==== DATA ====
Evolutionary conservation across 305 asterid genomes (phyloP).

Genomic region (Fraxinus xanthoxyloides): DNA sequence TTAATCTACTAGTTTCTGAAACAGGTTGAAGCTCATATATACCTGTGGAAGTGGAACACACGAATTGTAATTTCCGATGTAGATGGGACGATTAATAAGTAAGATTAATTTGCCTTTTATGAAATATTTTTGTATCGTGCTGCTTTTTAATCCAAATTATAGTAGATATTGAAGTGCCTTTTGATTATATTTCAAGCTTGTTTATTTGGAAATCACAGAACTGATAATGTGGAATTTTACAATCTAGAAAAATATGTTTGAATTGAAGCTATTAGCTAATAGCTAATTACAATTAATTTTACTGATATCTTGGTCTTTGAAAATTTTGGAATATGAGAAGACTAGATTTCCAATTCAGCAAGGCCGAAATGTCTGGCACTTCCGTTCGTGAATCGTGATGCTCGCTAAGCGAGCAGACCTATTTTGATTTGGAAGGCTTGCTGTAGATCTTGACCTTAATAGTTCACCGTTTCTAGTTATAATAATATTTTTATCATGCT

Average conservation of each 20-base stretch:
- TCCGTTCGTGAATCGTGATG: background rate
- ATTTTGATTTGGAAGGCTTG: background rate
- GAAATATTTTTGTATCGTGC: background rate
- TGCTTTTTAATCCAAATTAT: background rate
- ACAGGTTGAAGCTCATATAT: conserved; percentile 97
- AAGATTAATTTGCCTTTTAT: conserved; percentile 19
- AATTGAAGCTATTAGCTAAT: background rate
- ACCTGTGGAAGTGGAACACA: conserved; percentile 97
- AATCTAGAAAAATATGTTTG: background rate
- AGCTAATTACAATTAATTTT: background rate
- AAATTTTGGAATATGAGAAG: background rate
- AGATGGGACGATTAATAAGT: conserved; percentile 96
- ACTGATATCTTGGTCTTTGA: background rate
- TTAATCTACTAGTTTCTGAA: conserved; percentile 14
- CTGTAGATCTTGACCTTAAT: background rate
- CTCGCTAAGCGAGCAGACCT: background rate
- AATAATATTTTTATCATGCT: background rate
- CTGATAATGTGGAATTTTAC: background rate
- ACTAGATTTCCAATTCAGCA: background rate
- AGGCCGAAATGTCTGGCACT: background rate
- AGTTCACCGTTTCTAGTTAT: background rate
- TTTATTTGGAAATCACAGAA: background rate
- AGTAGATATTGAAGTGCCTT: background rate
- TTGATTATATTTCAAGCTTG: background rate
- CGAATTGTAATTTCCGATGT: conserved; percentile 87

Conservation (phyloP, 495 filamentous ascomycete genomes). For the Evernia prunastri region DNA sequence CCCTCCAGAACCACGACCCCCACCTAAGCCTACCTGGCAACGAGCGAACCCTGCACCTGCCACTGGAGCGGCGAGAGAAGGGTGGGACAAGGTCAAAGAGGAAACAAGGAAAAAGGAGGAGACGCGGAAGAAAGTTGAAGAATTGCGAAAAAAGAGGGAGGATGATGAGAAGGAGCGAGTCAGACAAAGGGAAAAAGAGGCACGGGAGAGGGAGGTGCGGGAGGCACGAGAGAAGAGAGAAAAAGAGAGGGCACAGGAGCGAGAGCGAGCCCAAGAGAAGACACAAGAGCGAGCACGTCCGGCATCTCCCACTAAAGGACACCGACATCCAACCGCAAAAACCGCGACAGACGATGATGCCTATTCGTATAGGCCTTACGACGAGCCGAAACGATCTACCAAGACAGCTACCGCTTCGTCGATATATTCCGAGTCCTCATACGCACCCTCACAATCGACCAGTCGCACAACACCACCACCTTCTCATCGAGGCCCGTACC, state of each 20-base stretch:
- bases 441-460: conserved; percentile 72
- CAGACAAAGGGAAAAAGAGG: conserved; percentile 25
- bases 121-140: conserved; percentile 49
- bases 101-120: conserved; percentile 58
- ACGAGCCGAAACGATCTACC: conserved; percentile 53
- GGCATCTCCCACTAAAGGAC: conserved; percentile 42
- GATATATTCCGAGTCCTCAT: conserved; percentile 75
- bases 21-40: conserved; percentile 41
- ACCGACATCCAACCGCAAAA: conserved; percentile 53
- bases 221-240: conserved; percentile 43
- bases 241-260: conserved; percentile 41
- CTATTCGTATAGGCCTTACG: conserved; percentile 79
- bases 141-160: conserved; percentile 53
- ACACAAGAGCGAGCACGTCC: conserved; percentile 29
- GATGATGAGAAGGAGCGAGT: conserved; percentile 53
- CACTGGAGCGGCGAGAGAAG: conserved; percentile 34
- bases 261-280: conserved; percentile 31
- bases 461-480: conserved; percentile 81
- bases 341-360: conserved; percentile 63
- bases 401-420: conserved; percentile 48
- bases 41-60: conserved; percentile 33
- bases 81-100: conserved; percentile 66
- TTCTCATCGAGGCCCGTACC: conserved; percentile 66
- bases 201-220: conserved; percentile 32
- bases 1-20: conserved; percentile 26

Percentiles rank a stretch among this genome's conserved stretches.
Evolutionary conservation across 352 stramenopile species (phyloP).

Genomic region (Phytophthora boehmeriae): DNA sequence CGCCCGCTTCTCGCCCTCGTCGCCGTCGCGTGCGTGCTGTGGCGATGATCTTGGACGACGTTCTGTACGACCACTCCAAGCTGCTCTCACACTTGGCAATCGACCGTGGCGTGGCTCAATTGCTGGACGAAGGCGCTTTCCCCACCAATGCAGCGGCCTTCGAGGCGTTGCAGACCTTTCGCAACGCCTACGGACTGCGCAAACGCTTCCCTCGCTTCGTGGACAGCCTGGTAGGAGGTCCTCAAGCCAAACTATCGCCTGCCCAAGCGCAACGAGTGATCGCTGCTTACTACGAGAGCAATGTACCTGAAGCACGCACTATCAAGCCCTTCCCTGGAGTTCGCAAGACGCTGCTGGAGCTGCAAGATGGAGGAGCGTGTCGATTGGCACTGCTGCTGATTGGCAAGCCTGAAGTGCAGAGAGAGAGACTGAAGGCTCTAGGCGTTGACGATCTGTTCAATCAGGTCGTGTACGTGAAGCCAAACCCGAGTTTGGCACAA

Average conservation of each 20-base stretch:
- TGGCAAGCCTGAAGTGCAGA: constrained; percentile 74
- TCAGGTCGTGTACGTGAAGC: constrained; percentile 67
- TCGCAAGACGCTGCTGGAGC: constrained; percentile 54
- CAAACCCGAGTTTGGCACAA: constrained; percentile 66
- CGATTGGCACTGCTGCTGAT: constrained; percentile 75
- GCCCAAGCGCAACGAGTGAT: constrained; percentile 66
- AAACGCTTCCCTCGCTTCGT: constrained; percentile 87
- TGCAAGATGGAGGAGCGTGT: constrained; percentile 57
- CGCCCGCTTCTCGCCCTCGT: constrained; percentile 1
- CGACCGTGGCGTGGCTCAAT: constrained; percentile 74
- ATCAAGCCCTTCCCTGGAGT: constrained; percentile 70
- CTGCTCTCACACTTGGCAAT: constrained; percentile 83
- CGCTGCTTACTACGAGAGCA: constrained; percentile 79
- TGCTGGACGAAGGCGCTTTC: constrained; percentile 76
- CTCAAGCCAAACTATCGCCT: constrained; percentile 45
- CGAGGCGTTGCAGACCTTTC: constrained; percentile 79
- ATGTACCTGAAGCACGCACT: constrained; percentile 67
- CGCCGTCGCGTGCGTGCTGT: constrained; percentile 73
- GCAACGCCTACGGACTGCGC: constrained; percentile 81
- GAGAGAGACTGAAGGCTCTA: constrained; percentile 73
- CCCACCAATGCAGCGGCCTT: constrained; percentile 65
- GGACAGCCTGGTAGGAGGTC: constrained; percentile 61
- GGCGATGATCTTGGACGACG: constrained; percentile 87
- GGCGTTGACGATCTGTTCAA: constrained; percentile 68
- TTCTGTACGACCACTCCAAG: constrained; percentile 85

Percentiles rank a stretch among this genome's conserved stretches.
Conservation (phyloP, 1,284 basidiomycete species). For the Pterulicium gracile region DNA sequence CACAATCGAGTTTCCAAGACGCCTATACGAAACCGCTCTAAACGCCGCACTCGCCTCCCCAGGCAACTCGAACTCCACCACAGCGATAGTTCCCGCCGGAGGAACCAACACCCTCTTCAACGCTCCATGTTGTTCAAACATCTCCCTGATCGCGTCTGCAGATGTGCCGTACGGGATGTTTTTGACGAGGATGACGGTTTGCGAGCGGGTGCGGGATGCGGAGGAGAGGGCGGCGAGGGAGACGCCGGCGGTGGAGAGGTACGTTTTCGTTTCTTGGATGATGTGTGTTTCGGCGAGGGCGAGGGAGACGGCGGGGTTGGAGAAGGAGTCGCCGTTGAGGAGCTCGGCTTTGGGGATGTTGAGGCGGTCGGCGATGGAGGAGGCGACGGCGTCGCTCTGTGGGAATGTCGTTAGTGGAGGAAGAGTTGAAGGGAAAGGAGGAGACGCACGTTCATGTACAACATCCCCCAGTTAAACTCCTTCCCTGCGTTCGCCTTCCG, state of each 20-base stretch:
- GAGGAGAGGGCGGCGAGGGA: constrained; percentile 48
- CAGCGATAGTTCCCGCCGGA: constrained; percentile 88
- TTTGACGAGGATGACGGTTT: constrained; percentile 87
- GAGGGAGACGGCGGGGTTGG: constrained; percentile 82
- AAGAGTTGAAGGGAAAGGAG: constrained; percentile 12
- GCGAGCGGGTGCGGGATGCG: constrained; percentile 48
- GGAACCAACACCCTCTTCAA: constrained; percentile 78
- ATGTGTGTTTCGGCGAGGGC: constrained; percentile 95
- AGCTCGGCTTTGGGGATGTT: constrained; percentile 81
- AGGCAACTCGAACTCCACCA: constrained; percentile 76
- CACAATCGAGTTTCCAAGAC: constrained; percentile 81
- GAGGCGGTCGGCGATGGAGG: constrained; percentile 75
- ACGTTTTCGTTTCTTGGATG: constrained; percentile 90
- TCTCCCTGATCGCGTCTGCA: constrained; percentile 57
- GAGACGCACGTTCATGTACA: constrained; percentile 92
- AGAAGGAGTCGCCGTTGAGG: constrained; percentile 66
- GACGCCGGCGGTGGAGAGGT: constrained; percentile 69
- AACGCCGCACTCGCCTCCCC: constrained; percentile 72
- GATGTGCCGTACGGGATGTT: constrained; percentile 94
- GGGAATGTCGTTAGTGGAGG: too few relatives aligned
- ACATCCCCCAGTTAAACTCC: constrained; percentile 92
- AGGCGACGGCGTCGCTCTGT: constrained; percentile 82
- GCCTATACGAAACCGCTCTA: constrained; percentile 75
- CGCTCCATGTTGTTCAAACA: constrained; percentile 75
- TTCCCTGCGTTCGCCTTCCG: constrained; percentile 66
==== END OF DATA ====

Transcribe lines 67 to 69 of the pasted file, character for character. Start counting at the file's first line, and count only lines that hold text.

- CGCCCGCTTCTCGCCCTCGT: constrained; percentile 1
- CGACCGTGGCGTGGCTCAAT: constrained; percentile 74
- ATCAAGCCCTTCCCTGGAGT: constrained; percentile 70